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During my undergraduate, I have a publication, however I am listed as the second author. I know it is not as ideal as being listed as first author, but for graduate admission, will it still play a role?

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Congratulations on the early paper, by the way – Jonathan Landrum May 8 '14 at 15:02
What field is your paper in? If it's math or some branches of CS, "second author" only means "second author in alphabetcal order". – JeffE May 9 '14 at 0:27
up vote 16 down vote accepted

It will absolutely still play a role. What graduate schools are looking for in terms of publications, undergraduate research conferences, etc. is not that you already have an established body of first author publications (that's the point of grad school) but that you have some experience and aptitude for research.

A second-author publication establishes that.

This is especially true in some fields like medicine, public health, etc. where the results of a large study might have many authors, and no matter how much you contributed as an undergrad, the odds of you meriting first or last authorship is slim. However, regardless of your field, there are some things you should also consider doing:

  • As @PeterJansson suggested, make sure you can describe what it is you contributed to the paper. You might not have room for this on your CV, but in application essays and in interviews, this will be important. If it's the only paper on your CV (which is likely), you're going to have to talk about it. It won't be held against you if you're the 2nd author, but it likely won't look good if you can't communicate what the paper was about or how you helped.
  • Consider seeing if there are ancillary questions in the research (how sensitive our our results to X? What about Y?) that might make good projects you could take the lead on and get a conference presentation or short paper out of.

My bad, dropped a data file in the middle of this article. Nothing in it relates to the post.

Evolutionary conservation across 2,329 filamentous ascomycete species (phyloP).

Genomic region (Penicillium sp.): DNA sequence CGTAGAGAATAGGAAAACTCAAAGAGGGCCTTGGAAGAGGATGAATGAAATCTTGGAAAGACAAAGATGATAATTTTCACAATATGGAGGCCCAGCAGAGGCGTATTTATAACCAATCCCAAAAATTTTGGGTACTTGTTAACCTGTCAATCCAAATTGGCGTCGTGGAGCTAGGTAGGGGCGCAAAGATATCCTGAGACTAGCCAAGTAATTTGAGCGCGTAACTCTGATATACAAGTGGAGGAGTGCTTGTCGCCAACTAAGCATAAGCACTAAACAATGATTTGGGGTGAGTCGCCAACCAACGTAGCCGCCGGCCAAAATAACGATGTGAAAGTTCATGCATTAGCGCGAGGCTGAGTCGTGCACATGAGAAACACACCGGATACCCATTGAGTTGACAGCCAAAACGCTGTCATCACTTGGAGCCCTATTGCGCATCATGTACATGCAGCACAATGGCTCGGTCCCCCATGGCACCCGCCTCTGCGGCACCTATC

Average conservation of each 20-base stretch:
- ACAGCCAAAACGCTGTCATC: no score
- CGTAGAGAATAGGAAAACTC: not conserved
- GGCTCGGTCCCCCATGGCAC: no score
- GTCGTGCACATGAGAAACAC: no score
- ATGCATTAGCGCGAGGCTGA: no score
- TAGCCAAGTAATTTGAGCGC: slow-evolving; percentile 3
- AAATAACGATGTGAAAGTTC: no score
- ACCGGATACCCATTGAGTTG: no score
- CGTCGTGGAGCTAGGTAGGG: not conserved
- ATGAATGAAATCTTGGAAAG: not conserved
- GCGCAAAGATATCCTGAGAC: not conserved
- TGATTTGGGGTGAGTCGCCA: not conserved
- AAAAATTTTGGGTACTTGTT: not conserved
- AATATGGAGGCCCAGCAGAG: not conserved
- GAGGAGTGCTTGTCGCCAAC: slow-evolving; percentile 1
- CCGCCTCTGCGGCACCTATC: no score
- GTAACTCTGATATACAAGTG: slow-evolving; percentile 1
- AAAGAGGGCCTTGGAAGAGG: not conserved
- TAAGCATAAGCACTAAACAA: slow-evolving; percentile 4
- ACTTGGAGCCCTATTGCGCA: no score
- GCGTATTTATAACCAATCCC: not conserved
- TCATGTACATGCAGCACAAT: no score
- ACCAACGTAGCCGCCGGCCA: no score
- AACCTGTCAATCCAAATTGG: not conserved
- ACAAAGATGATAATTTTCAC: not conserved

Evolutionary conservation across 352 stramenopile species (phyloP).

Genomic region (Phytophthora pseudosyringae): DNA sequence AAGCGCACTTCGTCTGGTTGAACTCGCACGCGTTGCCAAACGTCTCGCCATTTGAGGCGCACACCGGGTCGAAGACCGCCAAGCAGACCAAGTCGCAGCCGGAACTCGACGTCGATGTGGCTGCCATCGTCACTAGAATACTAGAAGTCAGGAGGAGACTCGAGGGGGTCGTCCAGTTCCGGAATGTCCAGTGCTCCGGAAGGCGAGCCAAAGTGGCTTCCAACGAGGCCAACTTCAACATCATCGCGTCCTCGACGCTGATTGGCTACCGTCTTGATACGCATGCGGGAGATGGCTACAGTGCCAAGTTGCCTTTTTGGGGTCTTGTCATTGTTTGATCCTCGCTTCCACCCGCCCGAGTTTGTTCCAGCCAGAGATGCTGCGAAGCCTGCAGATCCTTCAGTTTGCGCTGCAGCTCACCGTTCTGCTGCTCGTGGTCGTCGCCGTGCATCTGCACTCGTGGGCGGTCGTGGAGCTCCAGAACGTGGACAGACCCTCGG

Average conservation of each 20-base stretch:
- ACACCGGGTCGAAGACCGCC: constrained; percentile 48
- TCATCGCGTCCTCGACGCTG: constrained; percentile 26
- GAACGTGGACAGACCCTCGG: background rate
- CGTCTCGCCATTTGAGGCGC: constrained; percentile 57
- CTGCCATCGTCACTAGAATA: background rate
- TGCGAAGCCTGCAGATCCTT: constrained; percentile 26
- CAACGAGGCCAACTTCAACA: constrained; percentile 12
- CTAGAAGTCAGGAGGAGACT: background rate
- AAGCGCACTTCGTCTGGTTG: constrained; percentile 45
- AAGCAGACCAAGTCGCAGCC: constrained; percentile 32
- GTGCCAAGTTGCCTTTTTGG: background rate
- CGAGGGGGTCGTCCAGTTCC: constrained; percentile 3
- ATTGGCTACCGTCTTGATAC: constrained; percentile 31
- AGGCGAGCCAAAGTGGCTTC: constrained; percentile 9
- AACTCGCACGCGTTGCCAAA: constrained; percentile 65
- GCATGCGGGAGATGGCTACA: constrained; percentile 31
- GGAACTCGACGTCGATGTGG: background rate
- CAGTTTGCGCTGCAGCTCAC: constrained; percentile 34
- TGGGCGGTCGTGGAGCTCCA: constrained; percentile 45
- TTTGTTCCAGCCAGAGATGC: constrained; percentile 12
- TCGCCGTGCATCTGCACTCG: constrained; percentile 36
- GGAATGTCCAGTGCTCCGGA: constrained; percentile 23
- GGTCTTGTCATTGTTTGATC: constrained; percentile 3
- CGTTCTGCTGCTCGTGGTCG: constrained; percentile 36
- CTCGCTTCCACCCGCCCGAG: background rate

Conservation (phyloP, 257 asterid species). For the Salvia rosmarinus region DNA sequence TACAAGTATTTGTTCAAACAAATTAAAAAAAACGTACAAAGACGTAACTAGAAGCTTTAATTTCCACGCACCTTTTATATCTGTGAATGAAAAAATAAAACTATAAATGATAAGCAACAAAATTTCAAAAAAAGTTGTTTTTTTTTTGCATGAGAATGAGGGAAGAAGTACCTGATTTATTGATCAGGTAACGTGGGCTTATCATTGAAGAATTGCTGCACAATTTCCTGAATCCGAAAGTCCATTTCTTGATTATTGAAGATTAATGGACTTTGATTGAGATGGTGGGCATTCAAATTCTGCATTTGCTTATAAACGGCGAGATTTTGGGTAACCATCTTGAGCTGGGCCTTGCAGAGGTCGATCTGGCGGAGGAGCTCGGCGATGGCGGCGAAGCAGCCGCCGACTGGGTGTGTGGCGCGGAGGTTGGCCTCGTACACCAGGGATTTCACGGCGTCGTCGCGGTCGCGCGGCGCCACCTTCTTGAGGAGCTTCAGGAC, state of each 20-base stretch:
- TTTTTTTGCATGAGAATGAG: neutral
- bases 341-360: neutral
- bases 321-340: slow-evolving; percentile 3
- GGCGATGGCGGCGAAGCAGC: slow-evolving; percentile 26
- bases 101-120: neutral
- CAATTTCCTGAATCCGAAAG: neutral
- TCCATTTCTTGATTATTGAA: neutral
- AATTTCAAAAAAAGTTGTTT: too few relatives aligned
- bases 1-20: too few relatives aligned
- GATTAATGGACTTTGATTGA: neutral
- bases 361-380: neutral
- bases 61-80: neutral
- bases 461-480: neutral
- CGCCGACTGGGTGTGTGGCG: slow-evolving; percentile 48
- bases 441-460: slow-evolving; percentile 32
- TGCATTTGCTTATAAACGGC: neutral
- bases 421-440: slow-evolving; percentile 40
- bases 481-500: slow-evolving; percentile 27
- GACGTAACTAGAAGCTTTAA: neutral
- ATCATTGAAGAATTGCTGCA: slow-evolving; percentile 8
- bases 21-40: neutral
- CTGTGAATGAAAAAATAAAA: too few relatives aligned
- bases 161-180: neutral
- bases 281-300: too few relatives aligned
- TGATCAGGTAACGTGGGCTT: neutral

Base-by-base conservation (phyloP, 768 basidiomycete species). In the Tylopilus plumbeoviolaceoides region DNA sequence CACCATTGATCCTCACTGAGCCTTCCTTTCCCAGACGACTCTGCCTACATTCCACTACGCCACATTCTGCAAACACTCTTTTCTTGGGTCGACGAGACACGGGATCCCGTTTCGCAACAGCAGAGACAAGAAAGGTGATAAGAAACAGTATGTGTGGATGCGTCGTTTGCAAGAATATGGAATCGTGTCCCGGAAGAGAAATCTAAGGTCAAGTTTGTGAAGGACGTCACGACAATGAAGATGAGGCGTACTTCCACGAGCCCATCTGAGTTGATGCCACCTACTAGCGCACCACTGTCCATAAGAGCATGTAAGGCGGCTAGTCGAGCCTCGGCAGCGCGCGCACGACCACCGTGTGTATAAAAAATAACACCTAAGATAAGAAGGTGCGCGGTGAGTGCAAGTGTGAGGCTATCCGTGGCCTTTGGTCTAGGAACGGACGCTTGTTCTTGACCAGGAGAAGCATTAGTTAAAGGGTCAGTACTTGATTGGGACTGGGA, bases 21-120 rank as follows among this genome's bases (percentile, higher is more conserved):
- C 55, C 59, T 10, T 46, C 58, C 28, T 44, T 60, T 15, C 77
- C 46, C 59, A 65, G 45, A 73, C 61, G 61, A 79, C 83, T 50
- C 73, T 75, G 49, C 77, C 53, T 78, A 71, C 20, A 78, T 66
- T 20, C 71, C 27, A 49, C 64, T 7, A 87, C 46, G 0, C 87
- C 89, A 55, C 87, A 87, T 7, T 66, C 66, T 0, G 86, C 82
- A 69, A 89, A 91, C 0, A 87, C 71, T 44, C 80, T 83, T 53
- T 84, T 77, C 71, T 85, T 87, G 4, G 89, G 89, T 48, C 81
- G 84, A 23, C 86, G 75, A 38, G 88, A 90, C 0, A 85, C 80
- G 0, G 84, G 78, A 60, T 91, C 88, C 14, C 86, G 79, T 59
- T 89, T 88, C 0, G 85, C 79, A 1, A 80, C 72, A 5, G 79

• Similarly, look out for opportunities to present undergraduate work at your institution, and apply to those. Even if you're not the first author on the publication, it's often possible to present on your part of the work in the context of the larger whole.
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You will almost certainly be asked to talk about it, possibly in some detail depending on the research parts of you undergrad course. It's a really good starting point, so read over the material including background again to be sure you can explain the whole thing as well as just your role in it. – Chris H May 8 '14 at 19:46

No-one would expect an undergraduate to publish papers so the fact that you have been involved in publishable research is a merit. One of the goals of a Phd education is to learn to write good research papers so, again, no-one would expect that from your from the start. I would suggest that you try to describe your contribution to the paper so that your authorship can be valued from the perspective of that contribution. Being able to understand the skills and experience of a student, provided it is good, is of value in a selection process.

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No-one would expect an undergraduate to publish papers — This really depends on the field and the target department. – JeffE May 9 '14 at 0:28

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